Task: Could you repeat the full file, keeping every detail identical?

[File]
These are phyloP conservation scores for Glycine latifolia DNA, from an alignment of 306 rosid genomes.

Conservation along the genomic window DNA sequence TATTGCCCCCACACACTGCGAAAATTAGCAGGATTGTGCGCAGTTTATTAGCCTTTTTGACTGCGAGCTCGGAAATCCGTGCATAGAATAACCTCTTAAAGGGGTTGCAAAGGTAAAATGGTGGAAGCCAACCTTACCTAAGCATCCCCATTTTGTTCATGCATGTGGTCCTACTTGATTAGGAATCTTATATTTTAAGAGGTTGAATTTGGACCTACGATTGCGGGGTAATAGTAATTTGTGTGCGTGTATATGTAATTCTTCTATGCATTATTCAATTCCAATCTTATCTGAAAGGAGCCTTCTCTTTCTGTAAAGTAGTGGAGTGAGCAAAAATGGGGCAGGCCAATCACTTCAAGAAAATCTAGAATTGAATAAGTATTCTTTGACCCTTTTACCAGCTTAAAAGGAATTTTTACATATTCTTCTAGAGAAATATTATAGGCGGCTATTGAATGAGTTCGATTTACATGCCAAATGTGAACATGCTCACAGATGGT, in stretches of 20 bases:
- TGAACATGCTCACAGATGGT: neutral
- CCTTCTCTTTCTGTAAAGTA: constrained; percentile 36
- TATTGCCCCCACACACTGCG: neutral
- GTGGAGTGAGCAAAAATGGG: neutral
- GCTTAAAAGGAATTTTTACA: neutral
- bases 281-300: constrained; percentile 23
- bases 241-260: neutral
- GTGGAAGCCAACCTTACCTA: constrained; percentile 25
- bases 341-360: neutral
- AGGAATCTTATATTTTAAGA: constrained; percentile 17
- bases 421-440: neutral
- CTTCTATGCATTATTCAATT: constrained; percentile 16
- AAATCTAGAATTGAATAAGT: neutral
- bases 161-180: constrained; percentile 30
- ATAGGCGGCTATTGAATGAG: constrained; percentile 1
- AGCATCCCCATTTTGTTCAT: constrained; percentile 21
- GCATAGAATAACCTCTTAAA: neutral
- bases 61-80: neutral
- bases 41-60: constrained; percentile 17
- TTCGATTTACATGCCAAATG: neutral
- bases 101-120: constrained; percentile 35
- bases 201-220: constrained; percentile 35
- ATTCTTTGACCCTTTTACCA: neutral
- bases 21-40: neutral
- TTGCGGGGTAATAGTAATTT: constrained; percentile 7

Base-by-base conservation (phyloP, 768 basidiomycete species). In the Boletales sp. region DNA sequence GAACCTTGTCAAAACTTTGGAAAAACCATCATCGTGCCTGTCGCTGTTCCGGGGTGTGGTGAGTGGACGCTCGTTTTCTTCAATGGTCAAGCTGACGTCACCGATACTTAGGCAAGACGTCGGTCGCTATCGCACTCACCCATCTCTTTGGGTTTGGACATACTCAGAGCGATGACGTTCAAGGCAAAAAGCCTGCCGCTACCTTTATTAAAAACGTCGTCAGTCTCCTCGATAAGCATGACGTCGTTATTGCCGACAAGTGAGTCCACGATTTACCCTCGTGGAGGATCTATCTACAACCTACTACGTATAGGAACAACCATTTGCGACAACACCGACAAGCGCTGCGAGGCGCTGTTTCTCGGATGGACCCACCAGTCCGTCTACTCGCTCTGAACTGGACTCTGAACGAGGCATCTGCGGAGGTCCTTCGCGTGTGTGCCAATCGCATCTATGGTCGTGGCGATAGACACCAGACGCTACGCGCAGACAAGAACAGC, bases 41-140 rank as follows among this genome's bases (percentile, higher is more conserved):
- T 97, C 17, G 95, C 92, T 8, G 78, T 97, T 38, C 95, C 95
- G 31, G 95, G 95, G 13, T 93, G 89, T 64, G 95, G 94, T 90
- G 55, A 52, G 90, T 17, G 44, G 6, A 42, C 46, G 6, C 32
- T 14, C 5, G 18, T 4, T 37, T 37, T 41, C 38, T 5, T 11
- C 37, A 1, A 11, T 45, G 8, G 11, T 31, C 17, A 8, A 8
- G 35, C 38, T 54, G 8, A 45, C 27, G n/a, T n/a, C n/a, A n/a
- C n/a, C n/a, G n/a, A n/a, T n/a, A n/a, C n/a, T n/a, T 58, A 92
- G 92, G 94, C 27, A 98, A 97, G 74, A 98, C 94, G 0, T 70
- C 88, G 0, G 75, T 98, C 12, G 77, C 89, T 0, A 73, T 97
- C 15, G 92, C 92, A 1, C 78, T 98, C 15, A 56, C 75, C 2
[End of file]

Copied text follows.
These are phyloP conservation scores for Glycine latifolia DNA, from an alignment of 306 rosid genomes.

Conservation along the genomic window DNA sequence TATTGCCCCCACACACTGCGAAAATTAGCAGGATTGTGCGCAGTTTATTAGCCTTTTTGACTGCGAGCTCGGAAATCCGTGCATAGAATAACCTCTTAAAGGGGTTGCAAAGGTAAAATGGTGGAAGCCAACCTTACCTAAGCATCCCCATTTTGTTCATGCATGTGGTCCTACTTGATTAGGAATCTTATATTTTAAGAGGTTGAATTTGGACCTACGATTGCGGGGTAATAGTAATTTGTGTGCGTGTATATGTAATTCTTCTATGCATTATTCAATTCCAATCTTATCTGAAAGGAGCCTTCTCTTTCTGTAAAGTAGTGGAGTGAGCAAAAATGGGGCAGGCCAATCACTTCAAGAAAATCTAGAATTGAATAAGTATTCTTTGACCCTTTTACCAGCTTAAAAGGAATTTTTACATATTCTTCTAGAGAAATATTATAGGCGGCTATTGAATGAGTTCGATTTACATGCCAAATGTGAACATGCTCACAGATGGT, in stretches of 20 bases:
- TGAACATGCTCACAGATGGT: neutral
- CCTTCTCTTTCTGTAAAGTA: constrained; percentile 36
- TATTGCCCCCACACACTGCG: neutral
- GTGGAGTGAGCAAAAATGGG: neutral
- GCTTAAAAGGAATTTTTACA: neutral
- bases 281-300: constrained; percentile 23
- bases 241-260: neutral
- GTGGAAGCCAACCTTACCTA: constrained; percentile 25
- bases 341-360: neutral
- AGGAATCTTATATTTTAAGA: constrained; percentile 17
- bases 421-440: neutral
- CTTCTATGCATTATTCAATT: constrained; percentile 16
- AAATCTAGAATTGAATAAGT: neutral
- bases 161-180: constrained; percentile 30
- ATAGGCGGCTATTGAATGAG: constrained; percentile 1
- AGCATCCCCATTTTGTTCAT: constrained; percentile 21
- GCATAGAATAACCTCTTAAA: neutral
- bases 61-80: neutral
- bases 41-60: constrained; percentile 17
- TTCGATTTACATGCCAAATG: neutral
- bases 101-120: constrained; percentile 35
- bases 201-220: constrained; percentile 35
- ATTCTTTGACCCTTTTACCA: neutral
- bases 21-40: neutral
- TTGCGGGGTAATAGTAATTT: constrained; percentile 7

Base-by-base conservation (phyloP, 768 basidiomycete species). In the Boletales sp. region DNA sequence GAACCTTGTCAAAACTTTGGAAAAACCATCATCGTGCCTGTCGCTGTTCCGGGGTGTGGTGAGTGGACGCTCGTTTTCTTCAATGGTCAAGCTGACGTCACCGATACTTAGGCAAGACGTCGGTCGCTATCGCACTCACCCATCTCTTTGGGTTTGGACATACTCAGAGCGATGACGTTCAAGGCAAAAAGCCTGCCGCTACCTTTATTAAAAACGTCGTCAGTCTCCTCGATAAGCATGACGTCGTTATTGCCGACAAGTGAGTCCACGATTTACCCTCGTGGAGGATCTATCTACAACCTACTACGTATAGGAACAACCATTTGCGACAACACCGACAAGCGCTGCGAGGCGCTGTTTCTCGGATGGACCCACCAGTCCGTCTACTCGCTCTGAACTGGACTCTGAACGAGGCATCTGCGGAGGTCCTTCGCGTGTGTGCCAATCGCATCTATGGTCGTGGCGATAGACACCAGACGCTACGCGCAGACAAGAACAGC, bases 41-140 rank as follows among this genome's bases (percentile, higher is more conserved):
- T 97, C 17, G 95, C 92, T 8, G 78, T 97, T 38, C 95, C 95
- G 31, G 95, G 95, G 13, T 93, G 89, T 64, G 95, G 94, T 90
- G 55, A 52, G 90, T 17, G 44, G 6, A 42, C 46, G 6, C 32
- T 14, C 5, G 18, T 4, T 37, T 37, T 41, C 38, T 5, T 11
- C 37, A 1, A 11, T 45, G 8, G 11, T 31, C 17, A 8, A 8
- G 35, C 38, T 54, G 8, A 45, C 27, G n/a, T n/a, C n/a, A n/a
- C n/a, C n/a, G n/a, A n/a, T n/a, A n/a, C n/a, T n/a, T 58, A 92
- G 92, G 94, C 27, A 98, A 97, G 74, A 98, C 94, G 0, T 70
- C 88, G 0, G 75, T 98, C 12, G 77, C 89, T 0, A 73, T 97
- C 15, G 92, C 92, A 1, C 78, T 98, C 15, A 56, C 75, C 2